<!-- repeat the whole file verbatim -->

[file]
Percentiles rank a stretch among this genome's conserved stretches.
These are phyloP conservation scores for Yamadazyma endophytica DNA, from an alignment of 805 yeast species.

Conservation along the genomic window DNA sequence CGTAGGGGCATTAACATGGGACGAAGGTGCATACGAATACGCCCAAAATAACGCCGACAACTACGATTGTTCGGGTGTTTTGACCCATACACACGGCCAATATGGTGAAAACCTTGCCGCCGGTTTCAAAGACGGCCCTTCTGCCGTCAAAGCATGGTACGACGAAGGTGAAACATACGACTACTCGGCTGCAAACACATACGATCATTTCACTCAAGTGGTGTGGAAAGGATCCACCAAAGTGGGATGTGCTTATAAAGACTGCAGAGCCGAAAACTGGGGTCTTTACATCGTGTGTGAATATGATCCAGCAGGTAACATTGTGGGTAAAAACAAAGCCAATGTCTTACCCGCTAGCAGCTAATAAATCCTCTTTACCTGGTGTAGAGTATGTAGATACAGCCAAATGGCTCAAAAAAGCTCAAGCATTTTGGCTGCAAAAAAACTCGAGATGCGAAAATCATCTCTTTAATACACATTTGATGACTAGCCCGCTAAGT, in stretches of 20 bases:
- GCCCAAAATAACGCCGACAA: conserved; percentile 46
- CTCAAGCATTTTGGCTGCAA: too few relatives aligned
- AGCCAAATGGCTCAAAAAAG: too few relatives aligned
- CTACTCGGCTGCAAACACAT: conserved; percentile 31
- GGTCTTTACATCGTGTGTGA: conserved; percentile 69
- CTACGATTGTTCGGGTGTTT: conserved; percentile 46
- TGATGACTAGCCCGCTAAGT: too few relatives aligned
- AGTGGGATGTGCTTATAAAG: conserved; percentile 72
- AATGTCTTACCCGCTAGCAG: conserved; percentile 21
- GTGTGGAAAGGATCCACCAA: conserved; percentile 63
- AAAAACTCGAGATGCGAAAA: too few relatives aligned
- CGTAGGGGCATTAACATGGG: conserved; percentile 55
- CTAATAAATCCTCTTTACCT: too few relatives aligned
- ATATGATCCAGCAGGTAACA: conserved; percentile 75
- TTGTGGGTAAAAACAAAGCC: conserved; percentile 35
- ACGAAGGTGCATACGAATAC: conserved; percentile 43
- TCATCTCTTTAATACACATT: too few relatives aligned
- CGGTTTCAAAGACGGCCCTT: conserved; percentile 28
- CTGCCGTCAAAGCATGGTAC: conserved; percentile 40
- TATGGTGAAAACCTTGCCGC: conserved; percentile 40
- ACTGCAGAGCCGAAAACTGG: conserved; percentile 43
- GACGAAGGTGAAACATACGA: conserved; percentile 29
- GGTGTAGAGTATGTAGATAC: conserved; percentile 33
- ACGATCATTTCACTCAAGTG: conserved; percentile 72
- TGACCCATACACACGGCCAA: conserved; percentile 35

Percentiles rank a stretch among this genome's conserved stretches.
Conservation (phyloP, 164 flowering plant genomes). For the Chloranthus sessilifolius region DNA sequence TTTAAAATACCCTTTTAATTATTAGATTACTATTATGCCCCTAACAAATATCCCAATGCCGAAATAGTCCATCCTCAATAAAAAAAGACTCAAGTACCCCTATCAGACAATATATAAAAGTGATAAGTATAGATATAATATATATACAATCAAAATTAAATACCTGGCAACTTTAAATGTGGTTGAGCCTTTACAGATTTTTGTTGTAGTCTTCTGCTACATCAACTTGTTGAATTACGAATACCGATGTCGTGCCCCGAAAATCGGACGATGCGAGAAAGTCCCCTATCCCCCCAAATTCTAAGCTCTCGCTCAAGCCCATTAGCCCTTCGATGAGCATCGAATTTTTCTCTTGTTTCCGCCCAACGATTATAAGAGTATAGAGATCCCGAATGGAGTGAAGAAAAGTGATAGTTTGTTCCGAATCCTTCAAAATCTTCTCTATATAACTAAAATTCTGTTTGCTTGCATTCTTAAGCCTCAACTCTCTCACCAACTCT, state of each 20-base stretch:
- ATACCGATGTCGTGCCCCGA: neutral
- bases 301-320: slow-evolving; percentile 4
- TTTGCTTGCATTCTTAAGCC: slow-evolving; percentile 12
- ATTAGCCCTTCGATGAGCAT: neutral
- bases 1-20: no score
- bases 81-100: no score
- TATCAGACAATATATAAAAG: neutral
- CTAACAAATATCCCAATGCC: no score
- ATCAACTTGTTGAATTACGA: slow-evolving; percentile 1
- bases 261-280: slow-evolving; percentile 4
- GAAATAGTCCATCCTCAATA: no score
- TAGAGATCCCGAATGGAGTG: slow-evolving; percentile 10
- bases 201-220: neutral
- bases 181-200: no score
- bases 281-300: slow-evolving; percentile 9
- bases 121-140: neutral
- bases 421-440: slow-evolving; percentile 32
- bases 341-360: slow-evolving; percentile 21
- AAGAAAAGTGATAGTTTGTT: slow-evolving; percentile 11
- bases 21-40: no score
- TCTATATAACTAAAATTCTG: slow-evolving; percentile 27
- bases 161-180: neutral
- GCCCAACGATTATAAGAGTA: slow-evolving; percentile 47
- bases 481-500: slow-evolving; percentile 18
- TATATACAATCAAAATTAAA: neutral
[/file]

Percentiles rank a stretch among this genome's conserved stretches.
These are phyloP conservation scores for Yamadazyma endophytica DNA, from an alignment of 805 yeast species.

Conservation along the genomic window DNA sequence CGTAGGGGCATTAACATGGGACGAAGGTGCATACGAATACGCCCAAAATAACGCCGACAACTACGATTGTTCGGGTGTTTTGACCCATACACACGGCCAATATGGTGAAAACCTTGCCGCCGGTTTCAAAGACGGCCCTTCTGCCGTCAAAGCATGGTACGACGAAGGTGAAACATACGACTACTCGGCTGCAAACACATACGATCATTTCACTCAAGTGGTGTGGAAAGGATCCACCAAAGTGGGATGTGCTTATAAAGACTGCAGAGCCGAAAACTGGGGTCTTTACATCGTGTGTGAATATGATCCAGCAGGTAACATTGTGGGTAAAAACAAAGCCAATGTCTTACCCGCTAGCAGCTAATAAATCCTCTTTACCTGGTGTAGAGTATGTAGATACAGCCAAATGGCTCAAAAAAGCTCAAGCATTTTGGCTGCAAAAAAACTCGAGATGCGAAAATCATCTCTTTAATACACATTTGATGACTAGCCCGCTAAGT, in stretches of 20 bases:
- GCCCAAAATAACGCCGACAA: conserved; percentile 46
- CTCAAGCATTTTGGCTGCAA: too few relatives aligned
- AGCCAAATGGCTCAAAAAAG: too few relatives aligned
- CTACTCGGCTGCAAACACAT: conserved; percentile 31
- GGTCTTTACATCGTGTGTGA: conserved; percentile 69
- CTACGATTGTTCGGGTGTTT: conserved; percentile 46
- TGATGACTAGCCCGCTAAGT: too few relatives aligned
- AGTGGGATGTGCTTATAAAG: conserved; percentile 72
- AATGTCTTACCCGCTAGCAG: conserved; percentile 21
- GTGTGGAAAGGATCCACCAA: conserved; percentile 63
- AAAAACTCGAGATGCGAAAA: too few relatives aligned
- CGTAGGGGCATTAACATGGG: conserved; percentile 55
- CTAATAAATCCTCTTTACCT: too few relatives aligned
- ATATGATCCAGCAGGTAACA: conserved; percentile 75
- TTGTGGGTAAAAACAAAGCC: conserved; percentile 35
- ACGAAGGTGCATACGAATAC: conserved; percentile 43
- TCATCTCTTTAATACACATT: too few relatives aligned
- CGGTTTCAAAGACGGCCCTT: conserved; percentile 28
- CTGCCGTCAAAGCATGGTAC: conserved; percentile 40
- TATGGTGAAAACCTTGCCGC: conserved; percentile 40
- ACTGCAGAGCCGAAAACTGG: conserved; percentile 43
- GACGAAGGTGAAACATACGA: conserved; percentile 29
- GGTGTAGAGTATGTAGATAC: conserved; percentile 33
- ACGATCATTTCACTCAAGTG: conserved; percentile 72
- TGACCCATACACACGGCCAA: conserved; percentile 35

Percentiles rank a stretch among this genome's conserved stretches.
Conservation (phyloP, 164 flowering plant genomes). For the Chloranthus sessilifolius region DNA sequence TTTAAAATACCCTTTTAATTATTAGATTACTATTATGCCCCTAACAAATATCCCAATGCCGAAATAGTCCATCCTCAATAAAAAAAGACTCAAGTACCCCTATCAGACAATATATAAAAGTGATAAGTATAGATATAATATATATACAATCAAAATTAAATACCTGGCAACTTTAAATGTGGTTGAGCCTTTACAGATTTTTGTTGTAGTCTTCTGCTACATCAACTTGTTGAATTACGAATACCGATGTCGTGCCCCGAAAATCGGACGATGCGAGAAAGTCCCCTATCCCCCCAAATTCTAAGCTCTCGCTCAAGCCCATTAGCCCTTCGATGAGCATCGAATTTTTCTCTTGTTTCCGCCCAACGATTATAAGAGTATAGAGATCCCGAATGGAGTGAAGAAAAGTGATAGTTTGTTCCGAATCCTTCAAAATCTTCTCTATATAACTAAAATTCTGTTTGCTTGCATTCTTAAGCCTCAACTCTCTCACCAACTCT, state of each 20-base stretch:
- ATACCGATGTCGTGCCCCGA: neutral
- bases 301-320: slow-evolving; percentile 4
- TTTGCTTGCATTCTTAAGCC: slow-evolving; percentile 12
- ATTAGCCCTTCGATGAGCAT: neutral
- bases 1-20: no score
- bases 81-100: no score
- TATCAGACAATATATAAAAG: neutral
- CTAACAAATATCCCAATGCC: no score
- ATCAACTTGTTGAATTACGA: slow-evolving; percentile 1
- bases 261-280: slow-evolving; percentile 4
- GAAATAGTCCATCCTCAATA: no score
- TAGAGATCCCGAATGGAGTG: slow-evolving; percentile 10
- bases 201-220: neutral
- bases 181-200: no score
- bases 281-300: slow-evolving; percentile 9
- bases 121-140: neutral
- bases 421-440: slow-evolving; percentile 32
- bases 341-360: slow-evolving; percentile 21
- AAGAAAAGTGATAGTTTGTT: slow-evolving; percentile 11
- bases 21-40: no score
- TCTATATAACTAAAATTCTG: slow-evolving; percentile 27
- bases 161-180: neutral
- GCCCAACGATTATAAGAGTA: slow-evolving; percentile 47
- bases 481-500: slow-evolving; percentile 18
- TATATACAATCAAAATTAAA: neutral